Today was mostly all about squiggly roads. We loved it. When we planned the route, Matt frowned. “It’s -2 degrees. Oh. Wait. No, it’s 7 degrees. Ok. We still can’t camp, but we’ll be ok, following the valleys through the Picos de Europa.” He was wrong.
Our route took us OVER a mountain. 🙂 As we went up up up up, switching back and forth, it got colder and colder. I thought: Matt said we’d stick to the valleys. I hope he’s not too cold. I have my heated jacket!
We got to a viewpoint. Ok, it certainly wasn’t the tallest mountain, but still.
We had a good look at our route down. Some of the switchbacks actually went slightly UNDER each other. 🙂 The way down took less time than the way up, and we passed a bicycle on his way up. Poor bugger.
After the mountain, we headed for a prehistoric cave that Matt had chosen from my shortlist. First, though, we had lunch. The food here, when you’re not dining at a 3-star Michelin restaurant, is really cheap. Wow. Ok, it wasn’t the best food, being a touristy place en route, catering to buses, but whatever. We knew we’d finish the evening with more pintxos and wine somewhere, so a 3-course tourist menu at lunch for 10 euros was just a good idea.
Unfortunately, the cave was fully booked. There was a busload of French school kids. So we took a couple of pictures and changed the route to fastest to our new hotel.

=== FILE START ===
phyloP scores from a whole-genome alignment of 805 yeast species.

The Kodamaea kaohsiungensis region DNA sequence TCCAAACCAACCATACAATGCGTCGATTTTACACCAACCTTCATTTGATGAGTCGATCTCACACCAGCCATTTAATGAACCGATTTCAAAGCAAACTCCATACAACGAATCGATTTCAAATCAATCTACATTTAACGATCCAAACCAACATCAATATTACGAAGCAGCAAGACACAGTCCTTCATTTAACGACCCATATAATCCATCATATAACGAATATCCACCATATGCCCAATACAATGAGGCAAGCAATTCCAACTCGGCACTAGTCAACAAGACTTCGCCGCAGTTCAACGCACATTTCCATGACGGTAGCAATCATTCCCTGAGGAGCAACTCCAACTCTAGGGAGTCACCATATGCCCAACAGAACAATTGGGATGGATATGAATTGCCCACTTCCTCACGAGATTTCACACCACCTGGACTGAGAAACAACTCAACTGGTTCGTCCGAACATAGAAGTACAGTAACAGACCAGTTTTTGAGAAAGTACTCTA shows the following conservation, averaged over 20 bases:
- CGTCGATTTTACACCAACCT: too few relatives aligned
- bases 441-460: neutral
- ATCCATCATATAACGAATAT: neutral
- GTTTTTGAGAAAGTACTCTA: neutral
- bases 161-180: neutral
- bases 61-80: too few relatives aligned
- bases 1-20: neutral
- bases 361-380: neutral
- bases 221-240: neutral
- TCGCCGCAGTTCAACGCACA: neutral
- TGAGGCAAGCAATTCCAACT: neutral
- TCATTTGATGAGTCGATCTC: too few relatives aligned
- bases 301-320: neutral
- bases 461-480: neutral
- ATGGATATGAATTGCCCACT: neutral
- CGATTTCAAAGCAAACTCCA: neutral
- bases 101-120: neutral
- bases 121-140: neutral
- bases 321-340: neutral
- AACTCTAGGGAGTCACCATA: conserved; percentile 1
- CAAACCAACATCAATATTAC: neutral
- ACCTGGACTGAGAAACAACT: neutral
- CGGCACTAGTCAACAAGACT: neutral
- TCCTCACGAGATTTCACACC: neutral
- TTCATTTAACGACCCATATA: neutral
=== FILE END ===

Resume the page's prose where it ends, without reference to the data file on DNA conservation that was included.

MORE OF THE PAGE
We have decided to spend two nights in Potes, in the heart of the Picos de Europa. This is like Baños (in Ecuador)… an outdoor adventurer’s haven. There are lots of touristy shops and lots of guest houses. We had a little adventure checking in at ours. We have a little apartment, so we can do our laundry and have our own breakfast in the morning and chill a little.
At the moment, we are sitting in a climber bar having wine and pintxos. There were a couple of Belgians at the next table, so we chatted with them a bit, in Dutch then in English, although one of them was better in Dutch. They had some good advice for later in the trip. The dreadlocked pub staff is all super friendly and has been chatting away at us, mostly in Spanish and one in English.
On a language note, so far I totally give up (as usual), if the person speaks English, but do fine as long as I’m not super exhausted. The first moments off the bike at the end of the day are bad. As is just before lunch, although after lunch is always much better. And much like in Ecuador, with Matt, the stress of constantly being in charge of translation is wearing, so that by the end of the day I’m more tired than he is. However, unlike in Ecuador, Matt is finding it easier to parse what is intended by words he doesn’t understand. Funny, since Ecuadorian Spanish was, to my ears, much slower and therefore easier. Anyway, when I’m tired, I prep him with a few key words or phrases, and send him off to figure something out. 😀 It’s been working so far. And it gives me a break.
Oh, one last thing. We are no longer in Basque country, but here’s an example of Basque written, in the toilet: